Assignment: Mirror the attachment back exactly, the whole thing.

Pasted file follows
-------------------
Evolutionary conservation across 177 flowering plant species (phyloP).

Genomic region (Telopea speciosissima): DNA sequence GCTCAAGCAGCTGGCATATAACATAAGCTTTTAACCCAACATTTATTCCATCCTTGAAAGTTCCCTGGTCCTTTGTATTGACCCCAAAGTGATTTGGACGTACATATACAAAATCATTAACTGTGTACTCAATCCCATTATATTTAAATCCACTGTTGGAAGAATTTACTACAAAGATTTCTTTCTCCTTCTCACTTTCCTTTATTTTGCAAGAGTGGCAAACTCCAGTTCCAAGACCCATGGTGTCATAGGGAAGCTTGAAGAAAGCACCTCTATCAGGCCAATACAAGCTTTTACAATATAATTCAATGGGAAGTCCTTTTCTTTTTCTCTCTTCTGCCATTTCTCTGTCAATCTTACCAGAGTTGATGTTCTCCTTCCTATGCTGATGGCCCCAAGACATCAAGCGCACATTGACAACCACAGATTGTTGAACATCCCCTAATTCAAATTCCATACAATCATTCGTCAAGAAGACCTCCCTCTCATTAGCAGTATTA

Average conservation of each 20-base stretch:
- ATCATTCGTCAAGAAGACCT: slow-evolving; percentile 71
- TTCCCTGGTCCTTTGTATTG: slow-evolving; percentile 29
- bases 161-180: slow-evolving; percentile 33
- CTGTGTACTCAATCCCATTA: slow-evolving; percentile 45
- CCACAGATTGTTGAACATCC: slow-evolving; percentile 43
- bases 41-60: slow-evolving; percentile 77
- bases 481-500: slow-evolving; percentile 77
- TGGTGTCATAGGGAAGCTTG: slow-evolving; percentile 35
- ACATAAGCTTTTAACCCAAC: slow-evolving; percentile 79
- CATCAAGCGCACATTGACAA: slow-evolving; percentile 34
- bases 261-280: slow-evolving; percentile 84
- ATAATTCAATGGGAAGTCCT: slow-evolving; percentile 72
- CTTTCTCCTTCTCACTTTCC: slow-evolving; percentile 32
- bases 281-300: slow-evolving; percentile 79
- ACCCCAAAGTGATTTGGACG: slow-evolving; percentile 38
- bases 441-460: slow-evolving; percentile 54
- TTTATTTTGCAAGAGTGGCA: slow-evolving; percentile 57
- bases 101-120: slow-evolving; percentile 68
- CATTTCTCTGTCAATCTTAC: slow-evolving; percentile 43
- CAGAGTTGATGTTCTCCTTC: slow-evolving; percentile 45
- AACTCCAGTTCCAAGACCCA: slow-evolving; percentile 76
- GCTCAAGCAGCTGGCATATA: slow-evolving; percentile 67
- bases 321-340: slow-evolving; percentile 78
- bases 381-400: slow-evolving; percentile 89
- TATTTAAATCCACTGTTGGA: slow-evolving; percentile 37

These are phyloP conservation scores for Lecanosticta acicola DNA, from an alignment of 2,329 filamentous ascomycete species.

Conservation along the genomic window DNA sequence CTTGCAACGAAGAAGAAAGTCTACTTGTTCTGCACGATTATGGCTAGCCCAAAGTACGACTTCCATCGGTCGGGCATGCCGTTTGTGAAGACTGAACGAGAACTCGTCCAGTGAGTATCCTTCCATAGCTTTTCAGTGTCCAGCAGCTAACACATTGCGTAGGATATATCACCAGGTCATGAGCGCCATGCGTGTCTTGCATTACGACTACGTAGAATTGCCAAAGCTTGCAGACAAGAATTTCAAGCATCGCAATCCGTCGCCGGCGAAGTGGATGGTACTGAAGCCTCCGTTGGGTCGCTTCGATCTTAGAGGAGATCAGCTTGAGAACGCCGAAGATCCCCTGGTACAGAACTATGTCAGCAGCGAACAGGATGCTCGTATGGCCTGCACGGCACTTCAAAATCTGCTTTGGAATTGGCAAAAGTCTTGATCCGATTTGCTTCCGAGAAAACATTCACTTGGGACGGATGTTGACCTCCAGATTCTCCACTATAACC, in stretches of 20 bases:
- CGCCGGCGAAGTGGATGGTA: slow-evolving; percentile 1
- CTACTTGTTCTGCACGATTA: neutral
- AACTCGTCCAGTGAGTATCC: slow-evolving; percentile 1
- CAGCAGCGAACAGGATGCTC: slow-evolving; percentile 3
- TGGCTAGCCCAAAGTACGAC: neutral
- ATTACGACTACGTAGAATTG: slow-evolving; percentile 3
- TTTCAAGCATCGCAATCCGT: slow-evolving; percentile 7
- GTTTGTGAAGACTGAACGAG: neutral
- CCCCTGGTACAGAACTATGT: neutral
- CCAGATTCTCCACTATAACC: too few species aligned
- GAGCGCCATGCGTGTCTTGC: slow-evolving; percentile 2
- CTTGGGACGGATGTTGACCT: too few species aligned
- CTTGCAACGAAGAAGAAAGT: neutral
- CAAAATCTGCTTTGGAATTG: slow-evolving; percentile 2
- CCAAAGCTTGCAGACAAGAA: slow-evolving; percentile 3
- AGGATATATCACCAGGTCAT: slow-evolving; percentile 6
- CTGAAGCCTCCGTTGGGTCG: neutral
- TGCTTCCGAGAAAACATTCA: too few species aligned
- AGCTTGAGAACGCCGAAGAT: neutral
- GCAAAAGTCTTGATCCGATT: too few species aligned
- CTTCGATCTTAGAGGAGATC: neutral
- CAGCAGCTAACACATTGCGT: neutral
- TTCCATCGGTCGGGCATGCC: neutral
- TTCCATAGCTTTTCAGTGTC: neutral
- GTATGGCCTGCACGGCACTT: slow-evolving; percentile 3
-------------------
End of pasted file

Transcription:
Evolutionary conservation across 177 flowering plant species (phyloP).

Genomic region (Telopea speciosissima): DNA sequence GCTCAAGCAGCTGGCATATAACATAAGCTTTTAACCCAACATTTATTCCATCCTTGAAAGTTCCCTGGTCCTTTGTATTGACCCCAAAGTGATTTGGACGTACATATACAAAATCATTAACTGTGTACTCAATCCCATTATATTTAAATCCACTGTTGGAAGAATTTACTACAAAGATTTCTTTCTCCTTCTCACTTTCCTTTATTTTGCAAGAGTGGCAAACTCCAGTTCCAAGACCCATGGTGTCATAGGGAAGCTTGAAGAAAGCACCTCTATCAGGCCAATACAAGCTTTTACAATATAATTCAATGGGAAGTCCTTTTCTTTTTCTCTCTTCTGCCATTTCTCTGTCAATCTTACCAGAGTTGATGTTCTCCTTCCTATGCTGATGGCCCCAAGACATCAAGCGCACATTGACAACCACAGATTGTTGAACATCCCCTAATTCAAATTCCATACAATCATTCGTCAAGAAGACCTCCCTCTCATTAGCAGTATTA

Average conservation of each 20-base stretch:
- ATCATTCGTCAAGAAGACCT: slow-evolving; percentile 71
- TTCCCTGGTCCTTTGTATTG: slow-evolving; percentile 29
- bases 161-180: slow-evolving; percentile 33
- CTGTGTACTCAATCCCATTA: slow-evolving; percentile 45
- CCACAGATTGTTGAACATCC: slow-evolving; percentile 43
- bases 41-60: slow-evolving; percentile 77
- bases 481-500: slow-evolving; percentile 77
- TGGTGTCATAGGGAAGCTTG: slow-evolving; percentile 35
- ACATAAGCTTTTAACCCAAC: slow-evolving; percentile 79
- CATCAAGCGCACATTGACAA: slow-evolving; percentile 34
- bases 261-280: slow-evolving; percentile 84
- ATAATTCAATGGGAAGTCCT: slow-evolving; percentile 72
- CTTTCTCCTTCTCACTTTCC: slow-evolving; percentile 32
- bases 281-300: slow-evolving; percentile 79
- ACCCCAAAGTGATTTGGACG: slow-evolving; percentile 38
- bases 441-460: slow-evolving; percentile 54
- TTTATTTTGCAAGAGTGGCA: slow-evolving; percentile 57
- bases 101-120: slow-evolving; percentile 68
- CATTTCTCTGTCAATCTTAC: slow-evolving; percentile 43
- CAGAGTTGATGTTCTCCTTC: slow-evolving; percentile 45
- AACTCCAGTTCCAAGACCCA: slow-evolving; percentile 76
- GCTCAAGCAGCTGGCATATA: slow-evolving; percentile 67
- bases 321-340: slow-evolving; percentile 78
- bases 381-400: slow-evolving; percentile 89
- TATTTAAATCCACTGTTGGA: slow-evolving; percentile 37

These are phyloP conservation scores for Lecanosticta acicola DNA, from an alignment of 2,329 filamentous ascomycete species.

Conservation along the genomic window DNA sequence CTTGCAACGAAGAAGAAAGTCTACTTGTTCTGCACGATTATGGCTAGCCCAAAGTACGACTTCCATCGGTCGGGCATGCCGTTTGTGAAGACTGAACGAGAACTCGTCCAGTGAGTATCCTTCCATAGCTTTTCAGTGTCCAGCAGCTAACACATTGCGTAGGATATATCACCAGGTCATGAGCGCCATGCGTGTCTTGCATTACGACTACGTAGAATTGCCAAAGCTTGCAGACAAGAATTTCAAGCATCGCAATCCGTCGCCGGCGAAGTGGATGGTACTGAAGCCTCCGTTGGGTCGCTTCGATCTTAGAGGAGATCAGCTTGAGAACGCCGAAGATCCCCTGGTACAGAACTATGTCAGCAGCGAACAGGATGCTCGTATGGCCTGCACGGCACTTCAAAATCTGCTTTGGAATTGGCAAAAGTCTTGATCCGATTTGCTTCCGAGAAAACATTCACTTGGGACGGATGTTGACCTCCAGATTCTCCACTATAACC, in stretches of 20 bases:
- CGCCGGCGAAGTGGATGGTA: slow-evolving; percentile 1
- CTACTTGTTCTGCACGATTA: neutral
- AACTCGTCCAGTGAGTATCC: slow-evolving; percentile 1
- CAGCAGCGAACAGGATGCTC: slow-evolving; percentile 3
- TGGCTAGCCCAAAGTACGAC: neutral
- ATTACGACTACGTAGAATTG: slow-evolving; percentile 3
- TTTCAAGCATCGCAATCCGT: slow-evolving; percentile 7
- GTTTGTGAAGACTGAACGAG: neutral
- CCCCTGGTACAGAACTATGT: neutral
- CCAGATTCTCCACTATAACC: too few species aligned
- GAGCGCCATGCGTGTCTTGC: slow-evolving; percentile 2
- CTTGGGACGGATGTTGACCT: too few species aligned
- CTTGCAACGAAGAAGAAAGT: neutral
- CAAAATCTGCTTTGGAATTG: slow-evolving; percentile 2
- CCAAAGCTTGCAGACAAGAA: slow-evolving; percentile 3
- AGGATATATCACCAGGTCAT: slow-evolving; percentile 6
- CTGAAGCCTCCGTTGGGTCG: neutral
- TGCTTCCGAGAAAACATTCA: too few species aligned
- AGCTTGAGAACGCCGAAGAT: neutral
- GCAAAAGTCTTGATCCGATT: too few species aligned
- CTTCGATCTTAGAGGAGATC: neutral
- CAGCAGCTAACACATTGCGT: neutral
- TTCCATCGGTCGGGCATGCC: neutral
- TTCCATAGCTTTTCAGTGTC: neutral
- GTATGGCCTGCACGGCACTT: slow-evolving; percentile 3